Ex-spymasters say Britain must get data-sharing deal with the EU

Ministers urgently need to strike a deal with the European Union on data and information sharing after Brexit, two former spy chiefs have warned.

Ex-MI6 chief Sir John Sawers and Robert Hannigan, the former director of GCHQ, said it was essential the UK continued to have access to intelligence about terrorists and other "bad actors" trying to enter the country.

Speaking to the BBC, Mr Hannigan said agreement would effectively mean giving the European Court of Justice (ECJ) a say when it came to regulations governing the protection of privacy.

Sir John told the BBC: "Europe is going to be our security back yard for ever and we need to be able to work very closely with our European partners in order to maximise our own security."


He said it would be "a very serious problem" if there was any impediment to the flow of information.

"The intelligence these days is based very heavily on having access to data and being able to identify bad actors - things like advance notice on aircraft or ships coming to the UK. We need to have access to that," he said.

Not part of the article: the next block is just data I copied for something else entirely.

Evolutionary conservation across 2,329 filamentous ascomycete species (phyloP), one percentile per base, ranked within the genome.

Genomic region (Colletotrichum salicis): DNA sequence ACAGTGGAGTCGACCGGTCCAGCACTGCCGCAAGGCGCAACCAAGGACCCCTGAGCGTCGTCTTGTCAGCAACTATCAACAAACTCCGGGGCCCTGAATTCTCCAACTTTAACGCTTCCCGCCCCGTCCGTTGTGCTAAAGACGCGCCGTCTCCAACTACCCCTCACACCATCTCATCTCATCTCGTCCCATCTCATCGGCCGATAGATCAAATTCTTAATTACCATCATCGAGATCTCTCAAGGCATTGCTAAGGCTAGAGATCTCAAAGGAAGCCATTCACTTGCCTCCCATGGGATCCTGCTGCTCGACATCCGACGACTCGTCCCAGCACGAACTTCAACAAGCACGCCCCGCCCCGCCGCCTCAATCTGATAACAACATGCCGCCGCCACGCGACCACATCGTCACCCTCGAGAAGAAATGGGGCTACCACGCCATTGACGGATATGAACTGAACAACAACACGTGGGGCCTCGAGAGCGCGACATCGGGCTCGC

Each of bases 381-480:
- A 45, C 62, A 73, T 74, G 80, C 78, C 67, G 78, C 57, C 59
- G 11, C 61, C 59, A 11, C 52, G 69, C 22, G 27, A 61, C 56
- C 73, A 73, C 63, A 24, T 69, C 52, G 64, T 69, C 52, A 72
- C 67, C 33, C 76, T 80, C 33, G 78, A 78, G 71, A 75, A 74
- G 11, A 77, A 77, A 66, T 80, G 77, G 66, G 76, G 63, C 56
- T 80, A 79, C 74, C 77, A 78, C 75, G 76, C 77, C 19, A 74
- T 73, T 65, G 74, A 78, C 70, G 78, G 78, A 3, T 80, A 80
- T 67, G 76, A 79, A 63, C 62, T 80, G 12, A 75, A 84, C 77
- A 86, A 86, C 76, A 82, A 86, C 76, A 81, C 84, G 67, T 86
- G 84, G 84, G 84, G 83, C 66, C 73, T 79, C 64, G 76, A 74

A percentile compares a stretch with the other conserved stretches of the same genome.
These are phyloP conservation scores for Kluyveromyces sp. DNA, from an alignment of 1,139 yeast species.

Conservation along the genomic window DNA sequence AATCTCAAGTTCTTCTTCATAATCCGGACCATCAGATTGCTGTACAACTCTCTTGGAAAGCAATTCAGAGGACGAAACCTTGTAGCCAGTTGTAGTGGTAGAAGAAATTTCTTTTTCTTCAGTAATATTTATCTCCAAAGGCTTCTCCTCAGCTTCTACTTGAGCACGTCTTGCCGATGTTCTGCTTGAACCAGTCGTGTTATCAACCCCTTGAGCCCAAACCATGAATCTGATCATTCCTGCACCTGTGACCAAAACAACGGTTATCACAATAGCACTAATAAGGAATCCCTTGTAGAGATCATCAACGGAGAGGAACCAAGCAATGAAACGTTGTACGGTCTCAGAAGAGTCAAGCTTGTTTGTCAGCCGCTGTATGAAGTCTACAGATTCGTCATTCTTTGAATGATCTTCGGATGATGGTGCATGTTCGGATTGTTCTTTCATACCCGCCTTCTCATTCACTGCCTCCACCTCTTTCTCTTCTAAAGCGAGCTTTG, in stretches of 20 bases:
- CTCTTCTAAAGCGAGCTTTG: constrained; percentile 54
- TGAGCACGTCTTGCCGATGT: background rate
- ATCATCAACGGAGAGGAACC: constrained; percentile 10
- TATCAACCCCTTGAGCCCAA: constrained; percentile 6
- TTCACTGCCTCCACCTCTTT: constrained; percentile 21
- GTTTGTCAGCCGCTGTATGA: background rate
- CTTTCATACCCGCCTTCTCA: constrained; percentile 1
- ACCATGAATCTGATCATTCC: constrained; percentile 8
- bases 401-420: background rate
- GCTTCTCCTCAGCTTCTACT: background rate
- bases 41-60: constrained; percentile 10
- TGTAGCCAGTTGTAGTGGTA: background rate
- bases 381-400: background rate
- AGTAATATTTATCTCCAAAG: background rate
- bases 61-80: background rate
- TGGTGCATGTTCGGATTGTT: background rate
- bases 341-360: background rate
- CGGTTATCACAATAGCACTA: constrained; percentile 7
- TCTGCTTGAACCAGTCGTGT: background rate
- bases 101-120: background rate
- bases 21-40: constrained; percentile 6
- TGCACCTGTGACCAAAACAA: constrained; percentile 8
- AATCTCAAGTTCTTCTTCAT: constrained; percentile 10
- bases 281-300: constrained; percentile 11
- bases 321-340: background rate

"We have been an active player in that within Europe and now European rules will be made without us and we will be outside the immediate legal framework.

"But that is something that the British Government is going to have to address very early on - how we can make sure we continue to retain data and we have some say in the rules that are drawn up in the European Union."

Mr Hannigan said Britain could not simply rely on data circulating within UK borders which would effectively mean "cutting ourselves off from the modern world".

"That means what the EU regards as adequate regulation of privacy (and) protection of privacy is incredibly important to us and it does effectively give the ECJ a say in what we do," he said.

He said experience in negotiating a agreement between the EU and the US suggested that reaching a new agreement was likely to be a lengthy process but it had to be done.


"The UK equivalent - which we will now need to negotiate - will be very difficult and we will have to take some time to do it. But it's vital to the economy broadly," he said.

Sir John and Mr Hannigan warned against trying to use continued access to Britain's extensive intelligence-gathering capabilities as a "bargaining chip" in broader Brexit negotiations.

Sir John said: "If either side try to use it as a bargaining chip or a point of leverage it's likely to be negative on both sides."

Mr Hannigan added: "I've never thought this was realistic or indeed ethically sound. How could you possibly think of withholding material that might stop a terrorist attack in exchange for fish quotas or something? It's absurd."